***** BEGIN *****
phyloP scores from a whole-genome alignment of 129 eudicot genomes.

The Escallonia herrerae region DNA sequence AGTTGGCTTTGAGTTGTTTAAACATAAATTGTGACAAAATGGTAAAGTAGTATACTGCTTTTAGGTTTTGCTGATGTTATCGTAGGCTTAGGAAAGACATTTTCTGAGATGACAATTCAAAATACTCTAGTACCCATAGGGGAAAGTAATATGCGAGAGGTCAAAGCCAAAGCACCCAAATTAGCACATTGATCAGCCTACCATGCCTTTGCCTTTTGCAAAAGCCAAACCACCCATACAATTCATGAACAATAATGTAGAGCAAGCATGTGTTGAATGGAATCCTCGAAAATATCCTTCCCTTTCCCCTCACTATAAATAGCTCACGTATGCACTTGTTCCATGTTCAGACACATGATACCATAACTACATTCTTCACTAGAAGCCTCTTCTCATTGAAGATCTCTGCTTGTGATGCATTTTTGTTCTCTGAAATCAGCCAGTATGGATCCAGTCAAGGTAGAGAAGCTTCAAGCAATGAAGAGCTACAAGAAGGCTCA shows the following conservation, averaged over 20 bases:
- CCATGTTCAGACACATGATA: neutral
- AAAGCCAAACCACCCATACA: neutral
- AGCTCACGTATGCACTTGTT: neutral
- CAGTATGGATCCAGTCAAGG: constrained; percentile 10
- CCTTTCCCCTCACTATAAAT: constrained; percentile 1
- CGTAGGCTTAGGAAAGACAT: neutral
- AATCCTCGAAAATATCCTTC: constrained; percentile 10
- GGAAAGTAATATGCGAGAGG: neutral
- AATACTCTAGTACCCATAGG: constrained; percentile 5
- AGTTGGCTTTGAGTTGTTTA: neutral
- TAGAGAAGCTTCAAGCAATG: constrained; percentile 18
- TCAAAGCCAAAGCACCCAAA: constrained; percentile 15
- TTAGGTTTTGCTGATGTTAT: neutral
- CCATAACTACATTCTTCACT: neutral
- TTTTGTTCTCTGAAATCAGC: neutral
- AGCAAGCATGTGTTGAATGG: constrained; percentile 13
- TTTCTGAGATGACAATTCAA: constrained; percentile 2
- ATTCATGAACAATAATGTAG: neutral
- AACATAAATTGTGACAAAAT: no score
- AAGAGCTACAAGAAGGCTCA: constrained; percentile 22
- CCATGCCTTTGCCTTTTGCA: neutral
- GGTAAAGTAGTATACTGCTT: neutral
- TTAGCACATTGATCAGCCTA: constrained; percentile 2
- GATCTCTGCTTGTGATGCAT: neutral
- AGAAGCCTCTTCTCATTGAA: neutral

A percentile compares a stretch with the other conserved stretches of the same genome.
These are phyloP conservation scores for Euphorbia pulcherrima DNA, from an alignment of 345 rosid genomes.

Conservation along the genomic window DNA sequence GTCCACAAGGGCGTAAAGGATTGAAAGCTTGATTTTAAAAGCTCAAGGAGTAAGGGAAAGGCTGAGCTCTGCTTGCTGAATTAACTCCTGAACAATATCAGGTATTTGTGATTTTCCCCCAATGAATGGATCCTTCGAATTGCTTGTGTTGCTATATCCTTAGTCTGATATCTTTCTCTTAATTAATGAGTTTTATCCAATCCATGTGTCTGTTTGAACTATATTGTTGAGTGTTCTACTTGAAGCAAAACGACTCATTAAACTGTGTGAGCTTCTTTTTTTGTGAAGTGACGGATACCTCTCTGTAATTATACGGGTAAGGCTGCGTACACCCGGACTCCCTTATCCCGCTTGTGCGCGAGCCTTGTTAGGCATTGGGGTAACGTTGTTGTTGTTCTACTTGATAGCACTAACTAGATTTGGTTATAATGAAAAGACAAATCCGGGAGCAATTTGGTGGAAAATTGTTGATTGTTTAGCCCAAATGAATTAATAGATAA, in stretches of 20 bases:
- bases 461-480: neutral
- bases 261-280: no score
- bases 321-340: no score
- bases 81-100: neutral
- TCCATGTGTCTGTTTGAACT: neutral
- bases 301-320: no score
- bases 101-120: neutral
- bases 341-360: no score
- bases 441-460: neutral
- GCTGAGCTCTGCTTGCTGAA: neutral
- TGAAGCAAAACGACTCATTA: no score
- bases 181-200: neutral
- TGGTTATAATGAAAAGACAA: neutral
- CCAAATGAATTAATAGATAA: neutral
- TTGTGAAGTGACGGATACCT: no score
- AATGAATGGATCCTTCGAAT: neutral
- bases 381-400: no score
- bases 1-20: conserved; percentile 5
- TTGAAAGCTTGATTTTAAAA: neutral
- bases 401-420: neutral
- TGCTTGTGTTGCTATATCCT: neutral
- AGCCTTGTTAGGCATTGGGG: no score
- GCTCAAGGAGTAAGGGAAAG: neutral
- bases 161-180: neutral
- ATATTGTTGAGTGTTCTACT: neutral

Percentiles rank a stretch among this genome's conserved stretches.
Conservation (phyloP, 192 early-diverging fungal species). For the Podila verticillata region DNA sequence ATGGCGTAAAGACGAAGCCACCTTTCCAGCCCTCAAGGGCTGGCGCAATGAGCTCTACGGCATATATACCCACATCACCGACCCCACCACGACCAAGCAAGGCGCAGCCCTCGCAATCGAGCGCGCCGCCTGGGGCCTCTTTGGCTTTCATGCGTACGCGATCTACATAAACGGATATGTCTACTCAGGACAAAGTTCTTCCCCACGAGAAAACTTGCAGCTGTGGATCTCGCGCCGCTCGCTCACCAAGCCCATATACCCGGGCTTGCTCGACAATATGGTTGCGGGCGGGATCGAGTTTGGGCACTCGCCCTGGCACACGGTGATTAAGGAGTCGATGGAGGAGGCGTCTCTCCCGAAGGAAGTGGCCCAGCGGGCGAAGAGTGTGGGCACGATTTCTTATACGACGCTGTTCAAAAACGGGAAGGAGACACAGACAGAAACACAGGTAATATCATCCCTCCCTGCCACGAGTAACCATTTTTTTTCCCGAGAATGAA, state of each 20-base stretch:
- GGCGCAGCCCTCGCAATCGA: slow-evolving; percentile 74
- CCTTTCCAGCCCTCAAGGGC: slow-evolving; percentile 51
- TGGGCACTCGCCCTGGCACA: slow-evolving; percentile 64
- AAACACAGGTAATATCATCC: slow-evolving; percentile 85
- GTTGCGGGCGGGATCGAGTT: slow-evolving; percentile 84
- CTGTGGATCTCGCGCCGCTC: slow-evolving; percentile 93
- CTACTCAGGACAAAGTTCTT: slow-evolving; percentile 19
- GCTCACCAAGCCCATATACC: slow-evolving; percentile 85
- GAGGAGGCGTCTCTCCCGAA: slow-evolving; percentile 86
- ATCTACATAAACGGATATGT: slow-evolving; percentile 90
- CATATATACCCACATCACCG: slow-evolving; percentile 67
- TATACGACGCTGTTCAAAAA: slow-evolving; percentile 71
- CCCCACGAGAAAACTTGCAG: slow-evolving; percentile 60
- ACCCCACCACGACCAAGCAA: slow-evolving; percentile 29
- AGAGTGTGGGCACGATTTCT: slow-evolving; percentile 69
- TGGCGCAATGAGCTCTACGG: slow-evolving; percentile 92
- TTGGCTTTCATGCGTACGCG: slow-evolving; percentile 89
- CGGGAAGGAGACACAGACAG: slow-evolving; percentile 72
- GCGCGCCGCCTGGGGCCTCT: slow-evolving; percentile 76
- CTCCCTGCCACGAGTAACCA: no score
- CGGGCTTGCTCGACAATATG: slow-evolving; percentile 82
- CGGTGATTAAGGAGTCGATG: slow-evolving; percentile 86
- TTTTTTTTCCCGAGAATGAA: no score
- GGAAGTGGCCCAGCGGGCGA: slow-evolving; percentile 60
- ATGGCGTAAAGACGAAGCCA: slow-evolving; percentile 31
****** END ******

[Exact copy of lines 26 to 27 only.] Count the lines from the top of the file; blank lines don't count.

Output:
- GATCTCTGCTTGTGATGCAT: neutral
- AGAAGCCTCTTCTCATTGAA: neutral